Jesus said: “Blessed are the poor in spirit, for theirs is the kingdom of heaven.”
Spiritual poverty is not low self-esteem, but rather the self-effacement that arises from my acceptance of all that I am. My strengths and my weaknesses.
It took me many years – longer than I oft care to admit (which itself is an evident sign of my tendency to fall prey to the temptation of self-delusion, issuing in a conscious lack of transparency!) – to learn that whilst I paraded before the world what I perceived as my strengths, for that was what I wanted others and myself to see of me, in order to be fully myself, indeed, to become my self, I needed to name and claim, to acknowledge and accept my weaknesses.(1)
Not in some almost self-congratulatory, self-pitying fashion, “See, I am a much more horrible person than you!” But rather in the honest humility (or is it the humble honesty?) that knows that I am not (that I am never) in control. Surely, not of the external circumstances of my life in this world nor fully of my inner life and world. For, as the Apostle Paul saith, “Now, we see in a mirror, dimly.”(2) I do not and cannot always see myself clearly. So, it is that sometimes I am happily surprised and, at other times, sorrowfully shocked at the thoughts that come to my mind, the feelings that arise in my heart, the intentions that emanate from my will, and the actions I take.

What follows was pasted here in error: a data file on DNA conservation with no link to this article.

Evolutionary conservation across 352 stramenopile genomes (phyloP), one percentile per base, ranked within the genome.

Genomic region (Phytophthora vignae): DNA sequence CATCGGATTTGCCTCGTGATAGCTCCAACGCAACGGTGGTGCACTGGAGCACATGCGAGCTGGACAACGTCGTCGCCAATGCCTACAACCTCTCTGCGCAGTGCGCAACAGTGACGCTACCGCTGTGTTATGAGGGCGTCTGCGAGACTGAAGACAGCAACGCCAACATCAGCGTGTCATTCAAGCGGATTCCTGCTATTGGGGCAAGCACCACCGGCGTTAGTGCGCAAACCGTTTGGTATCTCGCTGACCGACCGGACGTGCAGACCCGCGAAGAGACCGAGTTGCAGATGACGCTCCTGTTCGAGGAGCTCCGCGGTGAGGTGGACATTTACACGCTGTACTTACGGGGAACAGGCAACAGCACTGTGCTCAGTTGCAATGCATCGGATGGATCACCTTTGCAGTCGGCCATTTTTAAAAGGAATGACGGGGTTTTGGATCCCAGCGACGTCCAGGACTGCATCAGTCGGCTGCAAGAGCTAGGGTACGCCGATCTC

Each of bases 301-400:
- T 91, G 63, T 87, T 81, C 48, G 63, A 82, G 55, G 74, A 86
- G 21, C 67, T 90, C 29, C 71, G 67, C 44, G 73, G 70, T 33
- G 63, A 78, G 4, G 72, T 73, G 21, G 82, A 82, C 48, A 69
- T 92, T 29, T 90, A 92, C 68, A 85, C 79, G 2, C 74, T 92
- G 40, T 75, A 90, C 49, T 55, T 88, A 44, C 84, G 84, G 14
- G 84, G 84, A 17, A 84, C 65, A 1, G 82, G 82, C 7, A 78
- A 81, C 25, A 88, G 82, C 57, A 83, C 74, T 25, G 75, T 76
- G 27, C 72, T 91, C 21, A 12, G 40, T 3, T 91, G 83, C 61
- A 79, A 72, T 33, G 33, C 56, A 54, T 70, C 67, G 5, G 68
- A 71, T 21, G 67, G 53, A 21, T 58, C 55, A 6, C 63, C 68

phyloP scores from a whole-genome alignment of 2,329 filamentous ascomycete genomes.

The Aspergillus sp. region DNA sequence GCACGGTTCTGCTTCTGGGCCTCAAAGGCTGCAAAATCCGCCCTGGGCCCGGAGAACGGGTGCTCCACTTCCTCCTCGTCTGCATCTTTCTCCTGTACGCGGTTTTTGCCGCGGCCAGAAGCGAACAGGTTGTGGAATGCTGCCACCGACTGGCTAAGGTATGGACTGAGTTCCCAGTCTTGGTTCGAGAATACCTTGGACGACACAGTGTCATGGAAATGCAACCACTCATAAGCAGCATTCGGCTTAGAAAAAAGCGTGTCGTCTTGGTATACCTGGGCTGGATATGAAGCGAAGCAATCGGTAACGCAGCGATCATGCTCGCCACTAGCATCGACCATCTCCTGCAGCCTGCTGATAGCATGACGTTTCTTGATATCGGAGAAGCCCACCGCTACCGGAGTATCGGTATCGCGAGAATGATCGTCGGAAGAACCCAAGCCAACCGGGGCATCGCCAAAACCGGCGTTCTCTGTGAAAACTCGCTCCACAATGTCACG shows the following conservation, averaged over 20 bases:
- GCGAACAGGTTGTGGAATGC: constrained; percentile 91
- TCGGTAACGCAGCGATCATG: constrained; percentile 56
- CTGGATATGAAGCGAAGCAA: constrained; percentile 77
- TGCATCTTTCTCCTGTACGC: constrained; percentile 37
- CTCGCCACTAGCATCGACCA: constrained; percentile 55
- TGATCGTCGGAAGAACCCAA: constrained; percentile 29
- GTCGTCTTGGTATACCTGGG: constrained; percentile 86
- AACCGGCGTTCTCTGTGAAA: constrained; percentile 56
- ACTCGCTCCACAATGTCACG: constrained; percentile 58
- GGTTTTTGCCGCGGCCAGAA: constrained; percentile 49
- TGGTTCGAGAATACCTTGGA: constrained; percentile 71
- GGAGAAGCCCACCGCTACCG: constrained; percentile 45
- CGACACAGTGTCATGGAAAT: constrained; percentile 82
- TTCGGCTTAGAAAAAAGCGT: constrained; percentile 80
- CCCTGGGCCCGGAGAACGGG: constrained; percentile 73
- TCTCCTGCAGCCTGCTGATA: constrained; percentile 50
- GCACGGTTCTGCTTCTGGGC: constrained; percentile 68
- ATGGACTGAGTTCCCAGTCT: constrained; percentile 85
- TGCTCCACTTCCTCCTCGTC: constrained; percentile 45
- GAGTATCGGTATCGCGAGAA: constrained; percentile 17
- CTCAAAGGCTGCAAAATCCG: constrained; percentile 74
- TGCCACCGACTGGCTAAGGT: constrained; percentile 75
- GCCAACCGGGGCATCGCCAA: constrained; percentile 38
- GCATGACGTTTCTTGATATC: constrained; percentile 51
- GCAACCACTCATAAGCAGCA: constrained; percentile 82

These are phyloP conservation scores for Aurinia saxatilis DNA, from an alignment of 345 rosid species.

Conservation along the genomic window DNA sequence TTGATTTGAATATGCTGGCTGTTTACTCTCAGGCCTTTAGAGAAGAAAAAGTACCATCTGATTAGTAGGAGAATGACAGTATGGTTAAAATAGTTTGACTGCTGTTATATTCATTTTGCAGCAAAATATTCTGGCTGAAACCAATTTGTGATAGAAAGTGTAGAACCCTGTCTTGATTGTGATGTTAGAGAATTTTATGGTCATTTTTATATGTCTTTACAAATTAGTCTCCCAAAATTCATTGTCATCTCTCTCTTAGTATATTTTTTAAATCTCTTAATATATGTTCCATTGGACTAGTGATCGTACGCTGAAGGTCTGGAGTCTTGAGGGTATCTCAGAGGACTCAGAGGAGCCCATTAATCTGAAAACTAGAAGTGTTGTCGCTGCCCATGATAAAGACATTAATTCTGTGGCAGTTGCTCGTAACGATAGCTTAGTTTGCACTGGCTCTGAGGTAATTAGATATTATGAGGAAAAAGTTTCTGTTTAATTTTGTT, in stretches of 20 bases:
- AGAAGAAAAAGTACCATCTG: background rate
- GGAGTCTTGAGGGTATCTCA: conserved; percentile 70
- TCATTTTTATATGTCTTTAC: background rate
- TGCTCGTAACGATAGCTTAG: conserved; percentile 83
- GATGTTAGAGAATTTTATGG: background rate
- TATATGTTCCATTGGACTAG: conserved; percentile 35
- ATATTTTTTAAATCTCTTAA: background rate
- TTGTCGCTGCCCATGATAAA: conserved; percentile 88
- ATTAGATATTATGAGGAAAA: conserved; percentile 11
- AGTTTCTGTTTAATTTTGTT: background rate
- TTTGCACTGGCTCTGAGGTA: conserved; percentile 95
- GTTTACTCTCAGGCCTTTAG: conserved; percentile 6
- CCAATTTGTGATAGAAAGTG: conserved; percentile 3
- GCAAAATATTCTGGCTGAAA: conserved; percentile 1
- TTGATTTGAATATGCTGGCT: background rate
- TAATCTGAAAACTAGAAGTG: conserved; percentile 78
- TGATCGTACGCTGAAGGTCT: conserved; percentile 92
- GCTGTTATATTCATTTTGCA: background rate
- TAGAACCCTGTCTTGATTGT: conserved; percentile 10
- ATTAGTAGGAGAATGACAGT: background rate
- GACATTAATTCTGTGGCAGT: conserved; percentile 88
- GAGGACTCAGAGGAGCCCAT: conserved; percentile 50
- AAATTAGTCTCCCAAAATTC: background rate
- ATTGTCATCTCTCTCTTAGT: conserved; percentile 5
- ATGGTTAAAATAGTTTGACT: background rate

In all this, I have discerned that my truest trust cannot, dare not be in myself, but rather and only in One who is greater than I. God. To live in this poor-in-spirit manner is to receive the gift that Jesus promises, the kingdom of heaven.
This is another way of saying that to put my trust wholly in God I am able to live according to the way life really is, that is, being constantly aware that God is God and that I am not.
Stated differently, God cannot fill my hands with God’s Self (another way of talking about the kingdom of heaven) unless they are emptied of my self.
(1) Back in the proverbial day, I called my weaknesses “growing edges;” elements of personality and character that, once identified, I labored to grow-up-from/grow-out-of, thus, leaving them behind. It took more years (and failures) to learn that what I knew and know as weaknesses, in league with my strengths, are rudimentary aspects of who I am. The trick, the test of my living, in identifying them, is not to allow them to overwhelm, to dominate my thinking and feeling, intending and acting.
(2) 1 Corinthians 13.12